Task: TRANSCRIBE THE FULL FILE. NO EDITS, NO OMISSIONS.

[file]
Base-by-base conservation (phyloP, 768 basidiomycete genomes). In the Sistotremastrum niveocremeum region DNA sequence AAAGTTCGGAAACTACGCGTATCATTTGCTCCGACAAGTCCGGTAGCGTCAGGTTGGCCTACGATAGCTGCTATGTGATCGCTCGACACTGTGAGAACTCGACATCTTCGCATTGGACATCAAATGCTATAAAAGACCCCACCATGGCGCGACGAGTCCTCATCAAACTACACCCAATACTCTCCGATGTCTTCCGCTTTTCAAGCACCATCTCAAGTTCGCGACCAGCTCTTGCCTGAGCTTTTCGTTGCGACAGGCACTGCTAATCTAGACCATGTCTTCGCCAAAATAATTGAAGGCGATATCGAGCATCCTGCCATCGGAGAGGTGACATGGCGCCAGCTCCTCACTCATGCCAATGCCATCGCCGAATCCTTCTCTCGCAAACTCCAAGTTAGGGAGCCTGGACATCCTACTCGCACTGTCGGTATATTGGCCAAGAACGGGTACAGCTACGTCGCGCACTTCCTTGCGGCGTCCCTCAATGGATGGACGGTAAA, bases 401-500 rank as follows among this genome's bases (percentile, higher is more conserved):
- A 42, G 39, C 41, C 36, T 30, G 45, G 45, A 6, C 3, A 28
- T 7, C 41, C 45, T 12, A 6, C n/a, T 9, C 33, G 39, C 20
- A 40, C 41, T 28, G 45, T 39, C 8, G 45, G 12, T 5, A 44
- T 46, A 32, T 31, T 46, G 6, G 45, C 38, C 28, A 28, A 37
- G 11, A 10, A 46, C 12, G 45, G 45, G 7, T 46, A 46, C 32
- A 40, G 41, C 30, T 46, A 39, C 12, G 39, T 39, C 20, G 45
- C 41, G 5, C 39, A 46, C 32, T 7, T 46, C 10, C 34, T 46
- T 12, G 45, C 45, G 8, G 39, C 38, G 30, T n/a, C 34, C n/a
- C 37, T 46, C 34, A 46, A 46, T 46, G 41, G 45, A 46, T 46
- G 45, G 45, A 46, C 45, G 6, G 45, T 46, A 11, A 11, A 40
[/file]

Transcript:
Base-by-base conservation (phyloP, 768 basidiomycete genomes). In the Sistotremastrum niveocremeum region DNA sequence AAAGTTCGGAAACTACGCGTATCATTTGCTCCGACAAGTCCGGTAGCGTCAGGTTGGCCTACGATAGCTGCTATGTGATCGCTCGACACTGTGAGAACTCGACATCTTCGCATTGGACATCAAATGCTATAAAAGACCCCACCATGGCGCGACGAGTCCTCATCAAACTACACCCAATACTCTCCGATGTCTTCCGCTTTTCAAGCACCATCTCAAGTTCGCGACCAGCTCTTGCCTGAGCTTTTCGTTGCGACAGGCACTGCTAATCTAGACCATGTCTTCGCCAAAATAATTGAAGGCGATATCGAGCATCCTGCCATCGGAGAGGTGACATGGCGCCAGCTCCTCACTCATGCCAATGCCATCGCCGAATCCTTCTCTCGCAAACTCCAAGTTAGGGAGCCTGGACATCCTACTCGCACTGTCGGTATATTGGCCAAGAACGGGTACAGCTACGTCGCGCACTTCCTTGCGGCGTCCCTCAATGGATGGACGGTAAA, bases 401-500 rank as follows among this genome's bases (percentile, higher is more conserved):
- A 42, G 39, C 41, C 36, T 30, G 45, G 45, A 6, C 3, A 28
- T 7, C 41, C 45, T 12, A 6, C n/a, T 9, C 33, G 39, C 20
- A 40, C 41, T 28, G 45, T 39, C 8, G 45, G 12, T 5, A 44
- T 46, A 32, T 31, T 46, G 6, G 45, C 38, C 28, A 28, A 37
- G 11, A 10, A 46, C 12, G 45, G 45, G 7, T 46, A 46, C 32
- A 40, G 41, C 30, T 46, A 39, C 12, G 39, T 39, C 20, G 45
- C 41, G 5, C 39, A 46, C 32, T 7, T 46, C 10, C 34, T 46
- T 12, G 45, C 45, G 8, G 39, C 38, G 30, T n/a, C 34, C n/a
- C 37, T 46, C 34, A 46, A 46, T 46, G 41, G 45, A 46, T 46
- G 45, G 45, A 46, C 45, G 6, G 45, T 46, A 11, A 11, A 40